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Fishing for Smith Bros. restaurant history PDF Print E-mail
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Written by KRISTYN HALBIG ZIEHM   
Wednesday, 04 August 2010 18:39

Family’s history buff seeks information on early years of business that became landmark in downtown Port

Lloyd Smith, whose surname is synonymous with downtown Port Washington, is looking for information about his family’s famous restaurant at the corner of Grand Avenue and Franklin Street.

He’s writing a history of the business, and is seeking information on the expansion of the restaurant’s early dining rooms.

Specifically, he’s looking for information on when each of its six dining rooms was added.

“Although it is a very long shot, I am trying to contact anyone still alive who may have worked there between 1934 and 1940 or who can answer any part of the question,” he said. “I have ideas, but nothing solid. Today, there is no family member alive who can answer that question.”

Smith, a history buff, is working to ensure the landmark Port Washington business is not forgotten. He is writing a history of the business for a Web site maintained by Lincoln Smith’s son Brian.

“It’s a collection of all sorts of things Smith,” he said. He’s already done a history of the Harborside Motel — today the Holiday Inn Harborview — which the family built in 1973, and edited the memoirs of Evelyn Smith, who started the family restaurant.

“This is my last project, the restaurant,” Smith said.

The history will not only include a chronology of the restaurant but a collection of factors that led to its successes and struggles, Smith said.

Among the factors that hurt the business were decisions to route Highway 141 and later I-43 along the outskirts of Port Washington, shuttling traffic away from downtown Port.

“That really hurt us,” Smith said.

The steady increase in fish and seafood prices were also tough on the business, he said, noting that for decades fish was much less expensive than meat.

“We prided ourselves in having meals cheaper than the Port Hotel,” which was known for its steak dinners, he said.

Smith Bros. restaurant has its roots in 1924 when, after a week of rain, a cloudburst forced the already swollen Sauk Creek over its banks. The fishing shanties that lined the west slip were washed away.

Within days, an old harness shop at the corner of Franklin Street and Grand Avenue was rented and converted into a fish market. Soon, Evelyn Smith installed a fryer and began cooking fish to sell.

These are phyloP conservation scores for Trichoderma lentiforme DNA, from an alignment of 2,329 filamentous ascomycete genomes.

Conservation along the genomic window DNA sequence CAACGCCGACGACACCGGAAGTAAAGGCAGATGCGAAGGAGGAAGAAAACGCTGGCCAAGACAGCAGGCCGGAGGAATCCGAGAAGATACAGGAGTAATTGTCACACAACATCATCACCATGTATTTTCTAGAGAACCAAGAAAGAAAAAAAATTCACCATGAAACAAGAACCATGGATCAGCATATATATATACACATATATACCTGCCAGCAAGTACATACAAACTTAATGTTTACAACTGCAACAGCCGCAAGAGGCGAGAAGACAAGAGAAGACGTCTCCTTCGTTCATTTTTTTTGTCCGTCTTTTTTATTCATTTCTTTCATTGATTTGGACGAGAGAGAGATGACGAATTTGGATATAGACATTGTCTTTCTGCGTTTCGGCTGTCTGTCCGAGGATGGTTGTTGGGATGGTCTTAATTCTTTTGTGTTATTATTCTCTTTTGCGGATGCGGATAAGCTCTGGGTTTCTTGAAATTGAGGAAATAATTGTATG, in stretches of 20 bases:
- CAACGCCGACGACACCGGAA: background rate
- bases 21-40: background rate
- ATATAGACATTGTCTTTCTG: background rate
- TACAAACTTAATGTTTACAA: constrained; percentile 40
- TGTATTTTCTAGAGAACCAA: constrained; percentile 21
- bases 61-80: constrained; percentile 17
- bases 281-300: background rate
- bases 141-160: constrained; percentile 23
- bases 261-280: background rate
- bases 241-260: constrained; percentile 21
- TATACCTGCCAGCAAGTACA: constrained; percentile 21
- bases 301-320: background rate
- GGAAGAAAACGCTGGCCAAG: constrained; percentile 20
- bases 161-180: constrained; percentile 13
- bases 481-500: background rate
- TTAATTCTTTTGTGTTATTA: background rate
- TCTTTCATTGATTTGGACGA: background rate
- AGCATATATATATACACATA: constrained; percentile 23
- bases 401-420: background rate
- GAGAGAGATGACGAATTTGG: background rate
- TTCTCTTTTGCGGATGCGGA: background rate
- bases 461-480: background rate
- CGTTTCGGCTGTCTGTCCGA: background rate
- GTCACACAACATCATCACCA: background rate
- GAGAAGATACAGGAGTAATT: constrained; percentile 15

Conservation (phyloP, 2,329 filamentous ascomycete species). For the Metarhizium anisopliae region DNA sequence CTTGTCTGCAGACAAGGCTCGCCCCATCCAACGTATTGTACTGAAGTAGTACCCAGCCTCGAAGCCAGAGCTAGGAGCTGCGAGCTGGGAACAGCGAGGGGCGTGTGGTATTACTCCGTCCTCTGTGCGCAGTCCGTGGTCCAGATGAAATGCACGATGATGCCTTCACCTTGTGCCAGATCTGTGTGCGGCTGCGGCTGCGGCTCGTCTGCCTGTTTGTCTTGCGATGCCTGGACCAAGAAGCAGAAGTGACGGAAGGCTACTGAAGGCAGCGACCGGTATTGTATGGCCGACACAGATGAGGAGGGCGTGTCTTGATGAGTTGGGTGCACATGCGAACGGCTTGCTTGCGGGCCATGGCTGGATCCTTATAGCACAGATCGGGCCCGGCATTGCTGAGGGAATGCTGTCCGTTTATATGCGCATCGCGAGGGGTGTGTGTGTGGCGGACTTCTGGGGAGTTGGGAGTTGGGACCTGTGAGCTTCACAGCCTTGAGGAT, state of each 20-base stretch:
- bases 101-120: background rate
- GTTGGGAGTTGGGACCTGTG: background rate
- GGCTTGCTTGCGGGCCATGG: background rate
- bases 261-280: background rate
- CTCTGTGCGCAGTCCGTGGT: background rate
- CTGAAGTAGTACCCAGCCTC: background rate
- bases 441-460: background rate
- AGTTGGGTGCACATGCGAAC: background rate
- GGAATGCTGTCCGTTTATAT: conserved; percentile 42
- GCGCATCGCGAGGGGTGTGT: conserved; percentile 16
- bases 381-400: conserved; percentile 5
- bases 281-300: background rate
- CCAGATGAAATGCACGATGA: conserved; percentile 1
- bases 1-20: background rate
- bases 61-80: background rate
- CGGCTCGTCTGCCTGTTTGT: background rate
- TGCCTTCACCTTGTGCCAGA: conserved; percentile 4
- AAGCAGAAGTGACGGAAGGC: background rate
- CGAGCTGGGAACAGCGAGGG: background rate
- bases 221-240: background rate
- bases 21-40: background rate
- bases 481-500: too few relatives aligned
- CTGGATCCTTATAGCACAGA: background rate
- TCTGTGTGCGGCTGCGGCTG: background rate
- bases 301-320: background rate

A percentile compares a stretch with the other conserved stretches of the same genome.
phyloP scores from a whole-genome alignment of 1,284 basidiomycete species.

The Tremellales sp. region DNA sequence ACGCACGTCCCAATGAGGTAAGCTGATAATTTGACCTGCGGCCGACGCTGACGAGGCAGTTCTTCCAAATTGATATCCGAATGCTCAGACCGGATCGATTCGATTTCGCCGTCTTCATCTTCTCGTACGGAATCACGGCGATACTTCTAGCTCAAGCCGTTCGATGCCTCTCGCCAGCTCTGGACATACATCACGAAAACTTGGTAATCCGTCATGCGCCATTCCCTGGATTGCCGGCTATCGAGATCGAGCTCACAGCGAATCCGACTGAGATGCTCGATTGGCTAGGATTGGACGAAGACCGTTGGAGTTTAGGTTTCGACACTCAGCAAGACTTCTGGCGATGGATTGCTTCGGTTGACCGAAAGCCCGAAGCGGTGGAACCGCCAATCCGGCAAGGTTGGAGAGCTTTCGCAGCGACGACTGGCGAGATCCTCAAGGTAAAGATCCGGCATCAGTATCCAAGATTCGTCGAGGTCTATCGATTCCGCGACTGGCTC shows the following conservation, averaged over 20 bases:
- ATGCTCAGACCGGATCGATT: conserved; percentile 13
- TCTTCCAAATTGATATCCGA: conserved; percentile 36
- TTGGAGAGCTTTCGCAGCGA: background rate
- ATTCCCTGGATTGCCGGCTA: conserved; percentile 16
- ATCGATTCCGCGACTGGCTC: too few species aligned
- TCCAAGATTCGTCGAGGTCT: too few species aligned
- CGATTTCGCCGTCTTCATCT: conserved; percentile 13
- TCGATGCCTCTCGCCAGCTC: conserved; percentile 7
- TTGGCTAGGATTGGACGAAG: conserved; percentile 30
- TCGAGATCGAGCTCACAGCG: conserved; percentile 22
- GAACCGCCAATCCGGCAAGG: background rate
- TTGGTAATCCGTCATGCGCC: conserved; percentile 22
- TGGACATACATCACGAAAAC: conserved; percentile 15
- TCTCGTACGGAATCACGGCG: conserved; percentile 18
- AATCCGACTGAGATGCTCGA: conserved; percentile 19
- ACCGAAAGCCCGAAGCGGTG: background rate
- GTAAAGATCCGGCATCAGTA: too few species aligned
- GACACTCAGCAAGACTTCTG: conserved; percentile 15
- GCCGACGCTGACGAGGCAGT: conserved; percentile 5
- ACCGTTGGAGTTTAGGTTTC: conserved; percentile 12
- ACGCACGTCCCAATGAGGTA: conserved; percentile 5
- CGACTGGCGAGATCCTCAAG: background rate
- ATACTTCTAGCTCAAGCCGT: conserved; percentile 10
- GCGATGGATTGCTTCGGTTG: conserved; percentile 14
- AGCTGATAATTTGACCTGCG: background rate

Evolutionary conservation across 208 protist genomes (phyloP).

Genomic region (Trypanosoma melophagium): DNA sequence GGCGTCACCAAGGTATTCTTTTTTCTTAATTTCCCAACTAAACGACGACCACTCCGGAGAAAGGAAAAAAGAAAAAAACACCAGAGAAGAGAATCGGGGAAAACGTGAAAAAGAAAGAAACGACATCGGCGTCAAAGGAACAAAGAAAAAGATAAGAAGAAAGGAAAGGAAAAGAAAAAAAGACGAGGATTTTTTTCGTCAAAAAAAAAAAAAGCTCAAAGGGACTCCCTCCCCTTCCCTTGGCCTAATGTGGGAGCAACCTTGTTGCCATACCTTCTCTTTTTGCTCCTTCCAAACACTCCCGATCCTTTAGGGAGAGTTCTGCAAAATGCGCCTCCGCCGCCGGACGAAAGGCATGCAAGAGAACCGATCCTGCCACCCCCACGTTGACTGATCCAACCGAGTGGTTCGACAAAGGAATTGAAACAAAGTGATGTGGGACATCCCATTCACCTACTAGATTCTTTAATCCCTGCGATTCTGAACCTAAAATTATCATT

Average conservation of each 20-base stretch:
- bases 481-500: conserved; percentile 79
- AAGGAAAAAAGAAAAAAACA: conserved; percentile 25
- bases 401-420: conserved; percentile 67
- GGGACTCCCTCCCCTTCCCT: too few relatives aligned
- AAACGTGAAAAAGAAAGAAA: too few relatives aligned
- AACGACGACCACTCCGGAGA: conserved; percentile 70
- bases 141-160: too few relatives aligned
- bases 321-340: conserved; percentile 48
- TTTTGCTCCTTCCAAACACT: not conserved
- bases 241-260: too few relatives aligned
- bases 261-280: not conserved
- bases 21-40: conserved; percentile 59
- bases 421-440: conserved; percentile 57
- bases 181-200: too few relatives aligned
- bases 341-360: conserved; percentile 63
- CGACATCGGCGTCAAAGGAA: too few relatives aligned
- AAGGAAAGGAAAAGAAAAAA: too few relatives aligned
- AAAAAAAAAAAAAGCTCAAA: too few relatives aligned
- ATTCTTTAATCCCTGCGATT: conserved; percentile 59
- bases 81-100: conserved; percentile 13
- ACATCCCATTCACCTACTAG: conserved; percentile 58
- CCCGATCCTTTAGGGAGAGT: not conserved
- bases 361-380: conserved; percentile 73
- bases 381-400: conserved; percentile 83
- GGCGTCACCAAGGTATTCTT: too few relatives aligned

During a skat tournament, a man suggested the fried fish be made into sandwiches that would be easy to eat while playing cards. The sandwich was an immediate success.

By 1934, the family bought a neighboring fruit market and set up a counter and three tables there.

During its first six years, the restaurant grew from 18 seats to 250 seats in six dining rooms.

“Each time there was a new dining room, they had to redo the kitchen,” Smith said, noting that by 1940 the restaurant encompassed five buildings and had 13 fryers.

The restaurant, which was on Highway 32, was ideally located for success, he said.

In 1934, the 200-mile trip from Chicago to Door County took one day.

“You’d start out in the morning and halfway through, in Port Washington, you would stop for lunch,” he said. “Highway 32 took traffic right past our door.”

In November 1953, a fire destroyed the restaurant, leaving only the market and bar unscathed.

The family rebuilt the restaurant. The next major structural change occurred in 1982, when the Harbor Room on the east side of the building was constructed.

In 1988, Joe DeRosa purchased Smith Bros. Restaurant. He added a second-floor open-air dining area in 1991.

The business was purchased by the William Goldammer family in 1997. They, too, renovated the restaurant after a fire in 2001.

Lighthouse Development bought the business in 2005 and spent the next year renovating the building, which they dubbed Smith Bros. Marketplace. It is currently occupied by a coffeehouse, but the bulk of the first floor is vacant. The second floor is being renovated for the headquarters of Franklin Energy.

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